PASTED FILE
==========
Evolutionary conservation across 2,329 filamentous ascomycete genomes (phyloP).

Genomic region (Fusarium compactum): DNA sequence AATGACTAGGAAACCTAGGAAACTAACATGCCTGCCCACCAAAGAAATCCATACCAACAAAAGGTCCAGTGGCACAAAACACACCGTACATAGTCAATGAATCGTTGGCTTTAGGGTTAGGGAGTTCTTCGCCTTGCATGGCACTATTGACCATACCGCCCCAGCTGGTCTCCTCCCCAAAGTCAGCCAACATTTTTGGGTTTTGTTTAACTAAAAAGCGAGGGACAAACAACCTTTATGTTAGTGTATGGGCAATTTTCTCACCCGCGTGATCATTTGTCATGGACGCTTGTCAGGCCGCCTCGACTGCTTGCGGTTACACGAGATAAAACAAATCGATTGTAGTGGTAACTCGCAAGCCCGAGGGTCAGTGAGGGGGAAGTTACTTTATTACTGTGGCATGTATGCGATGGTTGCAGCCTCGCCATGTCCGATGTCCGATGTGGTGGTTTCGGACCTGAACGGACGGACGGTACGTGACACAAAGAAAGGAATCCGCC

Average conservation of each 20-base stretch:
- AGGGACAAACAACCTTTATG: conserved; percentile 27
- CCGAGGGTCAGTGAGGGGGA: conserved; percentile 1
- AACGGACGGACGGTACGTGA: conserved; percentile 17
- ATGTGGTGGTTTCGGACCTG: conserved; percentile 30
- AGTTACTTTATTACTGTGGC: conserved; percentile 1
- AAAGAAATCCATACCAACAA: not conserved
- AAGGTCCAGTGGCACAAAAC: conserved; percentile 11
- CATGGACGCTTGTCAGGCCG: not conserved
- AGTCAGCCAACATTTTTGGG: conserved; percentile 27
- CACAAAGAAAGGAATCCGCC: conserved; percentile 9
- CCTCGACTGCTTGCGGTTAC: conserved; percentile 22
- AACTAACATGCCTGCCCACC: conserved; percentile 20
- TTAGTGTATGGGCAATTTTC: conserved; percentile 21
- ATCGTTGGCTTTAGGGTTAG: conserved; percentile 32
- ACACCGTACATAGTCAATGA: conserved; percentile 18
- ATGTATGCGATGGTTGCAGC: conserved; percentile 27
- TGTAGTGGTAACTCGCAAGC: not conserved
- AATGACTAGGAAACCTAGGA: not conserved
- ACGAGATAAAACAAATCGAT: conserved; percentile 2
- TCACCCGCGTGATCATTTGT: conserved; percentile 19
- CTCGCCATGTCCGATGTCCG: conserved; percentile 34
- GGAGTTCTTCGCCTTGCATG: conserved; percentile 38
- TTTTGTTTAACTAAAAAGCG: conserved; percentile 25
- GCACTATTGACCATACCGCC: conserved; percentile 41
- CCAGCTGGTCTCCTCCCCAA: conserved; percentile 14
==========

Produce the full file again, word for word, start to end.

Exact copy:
Evolutionary conservation across 2,329 filamentous ascomycete genomes (phyloP).

Genomic region (Fusarium compactum): DNA sequence AATGACTAGGAAACCTAGGAAACTAACATGCCTGCCCACCAAAGAAATCCATACCAACAAAAGGTCCAGTGGCACAAAACACACCGTACATAGTCAATGAATCGTTGGCTTTAGGGTTAGGGAGTTCTTCGCCTTGCATGGCACTATTGACCATACCGCCCCAGCTGGTCTCCTCCCCAAAGTCAGCCAACATTTTTGGGTTTTGTTTAACTAAAAAGCGAGGGACAAACAACCTTTATGTTAGTGTATGGGCAATTTTCTCACCCGCGTGATCATTTGTCATGGACGCTTGTCAGGCCGCCTCGACTGCTTGCGGTTACACGAGATAAAACAAATCGATTGTAGTGGTAACTCGCAAGCCCGAGGGTCAGTGAGGGGGAAGTTACTTTATTACTGTGGCATGTATGCGATGGTTGCAGCCTCGCCATGTCCGATGTCCGATGTGGTGGTTTCGGACCTGAACGGACGGACGGTACGTGACACAAAGAAAGGAATCCGCC

Average conservation of each 20-base stretch:
- AGGGACAAACAACCTTTATG: conserved; percentile 27
- CCGAGGGTCAGTGAGGGGGA: conserved; percentile 1
- AACGGACGGACGGTACGTGA: conserved; percentile 17
- ATGTGGTGGTTTCGGACCTG: conserved; percentile 30
- AGTTACTTTATTACTGTGGC: conserved; percentile 1
- AAAGAAATCCATACCAACAA: not conserved
- AAGGTCCAGTGGCACAAAAC: conserved; percentile 11
- CATGGACGCTTGTCAGGCCG: not conserved
- AGTCAGCCAACATTTTTGGG: conserved; percentile 27
- CACAAAGAAAGGAATCCGCC: conserved; percentile 9
- CCTCGACTGCTTGCGGTTAC: conserved; percentile 22
- AACTAACATGCCTGCCCACC: conserved; percentile 20
- TTAGTGTATGGGCAATTTTC: conserved; percentile 21
- ATCGTTGGCTTTAGGGTTAG: conserved; percentile 32
- ACACCGTACATAGTCAATGA: conserved; percentile 18
- ATGTATGCGATGGTTGCAGC: conserved; percentile 27
- TGTAGTGGTAACTCGCAAGC: not conserved
- AATGACTAGGAAACCTAGGA: not conserved
- ACGAGATAAAACAAATCGAT: conserved; percentile 2
- TCACCCGCGTGATCATTTGT: conserved; percentile 19
- CTCGCCATGTCCGATGTCCG: conserved; percentile 34
- GGAGTTCTTCGCCTTGCATG: conserved; percentile 38
- TTTTGTTTAACTAAAAAGCG: conserved; percentile 25
- GCACTATTGACCATACCGCC: conserved; percentile 41
- CCAGCTGGTCTCCTCCCCAA: conserved; percentile 14